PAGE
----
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TABLE OF CONTENT

No 1 2 3 4 5 6 7 8 9 10 11 12 13

Title Abstract/Summary Introduction Aims/Objective Theory Apparatus Methodology/Procedure Results Calculations Discussion Conclusion Recommendations Reference Appendix

Pages 2 3 6 7-11 12-13 14-16 17-20 21-23 24-26 27 28 29 30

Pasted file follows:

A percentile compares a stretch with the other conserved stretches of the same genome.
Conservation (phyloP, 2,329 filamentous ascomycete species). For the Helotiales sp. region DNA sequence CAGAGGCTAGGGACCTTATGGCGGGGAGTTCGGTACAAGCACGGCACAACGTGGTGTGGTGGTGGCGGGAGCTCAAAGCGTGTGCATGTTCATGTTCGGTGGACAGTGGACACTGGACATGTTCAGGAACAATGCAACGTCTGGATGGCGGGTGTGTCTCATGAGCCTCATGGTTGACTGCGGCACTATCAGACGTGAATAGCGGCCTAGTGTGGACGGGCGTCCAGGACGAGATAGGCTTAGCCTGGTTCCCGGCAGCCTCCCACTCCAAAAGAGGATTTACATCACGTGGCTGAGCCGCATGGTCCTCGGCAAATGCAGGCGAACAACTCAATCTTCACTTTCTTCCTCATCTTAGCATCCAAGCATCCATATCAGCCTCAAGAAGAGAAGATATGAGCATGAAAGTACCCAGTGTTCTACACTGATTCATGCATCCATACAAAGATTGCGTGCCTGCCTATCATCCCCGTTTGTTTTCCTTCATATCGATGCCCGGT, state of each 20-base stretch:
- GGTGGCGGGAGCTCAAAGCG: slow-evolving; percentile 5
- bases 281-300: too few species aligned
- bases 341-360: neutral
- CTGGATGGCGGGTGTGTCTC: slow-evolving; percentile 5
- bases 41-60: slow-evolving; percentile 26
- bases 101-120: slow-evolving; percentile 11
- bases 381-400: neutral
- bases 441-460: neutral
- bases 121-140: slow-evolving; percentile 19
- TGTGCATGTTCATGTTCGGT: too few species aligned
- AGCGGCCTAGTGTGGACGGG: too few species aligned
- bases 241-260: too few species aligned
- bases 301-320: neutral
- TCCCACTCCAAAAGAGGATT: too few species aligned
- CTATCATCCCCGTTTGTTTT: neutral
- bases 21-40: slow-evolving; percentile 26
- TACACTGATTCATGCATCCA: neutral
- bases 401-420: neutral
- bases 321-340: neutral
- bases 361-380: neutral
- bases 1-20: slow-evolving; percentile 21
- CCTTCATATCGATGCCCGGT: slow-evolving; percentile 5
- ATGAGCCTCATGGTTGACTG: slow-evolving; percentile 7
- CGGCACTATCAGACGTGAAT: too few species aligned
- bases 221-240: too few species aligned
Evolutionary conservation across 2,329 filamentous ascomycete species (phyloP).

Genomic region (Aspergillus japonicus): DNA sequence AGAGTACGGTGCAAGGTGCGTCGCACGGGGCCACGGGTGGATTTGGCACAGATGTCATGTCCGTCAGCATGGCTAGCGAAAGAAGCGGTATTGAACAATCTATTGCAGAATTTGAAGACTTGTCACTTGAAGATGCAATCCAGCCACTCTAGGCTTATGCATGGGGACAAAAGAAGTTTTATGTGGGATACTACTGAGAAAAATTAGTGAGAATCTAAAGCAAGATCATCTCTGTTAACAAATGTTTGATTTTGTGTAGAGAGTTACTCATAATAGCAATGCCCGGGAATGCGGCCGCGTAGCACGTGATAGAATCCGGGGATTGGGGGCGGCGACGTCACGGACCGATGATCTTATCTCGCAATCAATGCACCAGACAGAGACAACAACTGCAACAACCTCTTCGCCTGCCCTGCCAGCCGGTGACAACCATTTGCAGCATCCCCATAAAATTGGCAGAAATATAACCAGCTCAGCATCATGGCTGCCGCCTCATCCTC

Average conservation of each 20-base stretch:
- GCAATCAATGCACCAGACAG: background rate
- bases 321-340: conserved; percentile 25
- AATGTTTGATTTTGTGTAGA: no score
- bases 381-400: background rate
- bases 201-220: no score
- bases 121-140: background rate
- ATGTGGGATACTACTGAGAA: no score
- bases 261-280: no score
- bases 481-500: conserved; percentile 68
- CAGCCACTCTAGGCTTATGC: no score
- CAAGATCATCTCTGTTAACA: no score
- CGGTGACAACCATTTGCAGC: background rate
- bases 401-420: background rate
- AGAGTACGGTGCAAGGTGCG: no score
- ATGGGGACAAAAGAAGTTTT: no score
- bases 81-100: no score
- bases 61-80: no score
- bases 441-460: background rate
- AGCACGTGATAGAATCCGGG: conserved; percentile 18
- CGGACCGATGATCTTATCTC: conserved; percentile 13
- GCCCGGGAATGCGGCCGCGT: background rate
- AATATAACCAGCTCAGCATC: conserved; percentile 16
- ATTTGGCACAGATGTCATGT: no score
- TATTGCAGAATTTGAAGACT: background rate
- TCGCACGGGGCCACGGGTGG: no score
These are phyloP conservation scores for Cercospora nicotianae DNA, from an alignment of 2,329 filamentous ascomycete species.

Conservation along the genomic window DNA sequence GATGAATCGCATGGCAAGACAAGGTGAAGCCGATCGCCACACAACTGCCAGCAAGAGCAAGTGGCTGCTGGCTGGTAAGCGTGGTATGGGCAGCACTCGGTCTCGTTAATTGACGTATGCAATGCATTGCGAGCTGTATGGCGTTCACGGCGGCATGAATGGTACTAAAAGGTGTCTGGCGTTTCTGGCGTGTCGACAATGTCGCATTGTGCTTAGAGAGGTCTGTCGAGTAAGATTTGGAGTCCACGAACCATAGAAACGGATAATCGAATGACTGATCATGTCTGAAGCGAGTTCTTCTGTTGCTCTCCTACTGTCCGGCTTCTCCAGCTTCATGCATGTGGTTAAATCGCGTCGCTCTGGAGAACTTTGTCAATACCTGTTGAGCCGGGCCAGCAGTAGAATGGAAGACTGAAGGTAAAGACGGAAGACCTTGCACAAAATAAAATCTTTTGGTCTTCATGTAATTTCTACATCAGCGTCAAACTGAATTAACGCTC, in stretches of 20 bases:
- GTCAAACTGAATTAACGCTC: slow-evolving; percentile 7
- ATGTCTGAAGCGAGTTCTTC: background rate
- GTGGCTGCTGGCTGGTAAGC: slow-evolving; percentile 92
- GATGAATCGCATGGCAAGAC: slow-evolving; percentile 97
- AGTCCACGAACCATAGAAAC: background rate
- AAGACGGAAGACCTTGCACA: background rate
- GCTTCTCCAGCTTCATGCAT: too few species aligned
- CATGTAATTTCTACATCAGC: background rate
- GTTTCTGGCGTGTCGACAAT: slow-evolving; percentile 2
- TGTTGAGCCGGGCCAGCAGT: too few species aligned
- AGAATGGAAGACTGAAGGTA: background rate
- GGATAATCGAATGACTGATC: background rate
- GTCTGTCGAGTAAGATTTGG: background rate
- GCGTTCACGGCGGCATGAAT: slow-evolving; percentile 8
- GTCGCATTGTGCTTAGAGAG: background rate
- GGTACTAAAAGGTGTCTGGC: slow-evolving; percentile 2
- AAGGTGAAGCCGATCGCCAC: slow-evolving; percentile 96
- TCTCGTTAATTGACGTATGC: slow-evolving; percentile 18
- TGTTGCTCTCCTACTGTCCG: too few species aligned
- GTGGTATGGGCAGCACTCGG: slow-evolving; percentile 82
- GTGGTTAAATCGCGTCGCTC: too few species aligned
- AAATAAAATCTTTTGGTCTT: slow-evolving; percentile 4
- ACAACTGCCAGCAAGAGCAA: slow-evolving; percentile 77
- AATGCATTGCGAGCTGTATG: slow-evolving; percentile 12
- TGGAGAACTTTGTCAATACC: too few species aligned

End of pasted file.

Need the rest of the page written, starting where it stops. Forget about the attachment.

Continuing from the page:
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1.0 ABSTRACT First of all, the equipment is set up before started the experiment by using a unit called SOLTEQ Plug Flow Reactor (Model: BP 101), commonly known as PFR, as well as some common laboratory apparatus for titration process. From this experiment, our objectives are to carry out the saponification reaction between NaOH and Et(Ac) in plug flow reactor, to determine the reaction rate constant and the rate of reaction of the saponification process. Besides that to determine the effect of residence time to the reaction's extent of conversion and lastly to evaluate the reaction rate constant of this particular saponification reaction. From the experiment, reaction between two solutions Sodium Hydroxide (NaOH) and Ethyl Acetate, Et (Ac) were reacted in the PFR. Then, the product is then analyzed by the method of titration to determine how well did the reaction go. Thus, the reason experiment was conducted also to determined results shows that the amount of conversion of Sodium Hydroxide, NaOH is almost unchanged as residence time increases. After collecting the data, the value of reaction rate constant and rate of reaction is calculated. Then, a graph of conversion factor against residence time is plotted. From the graph we can see that the conversion factor is directly proportional to the residence time. As the residence time increases, the conversion factor also increases. Further details can be obtained in the results and discussion sections. .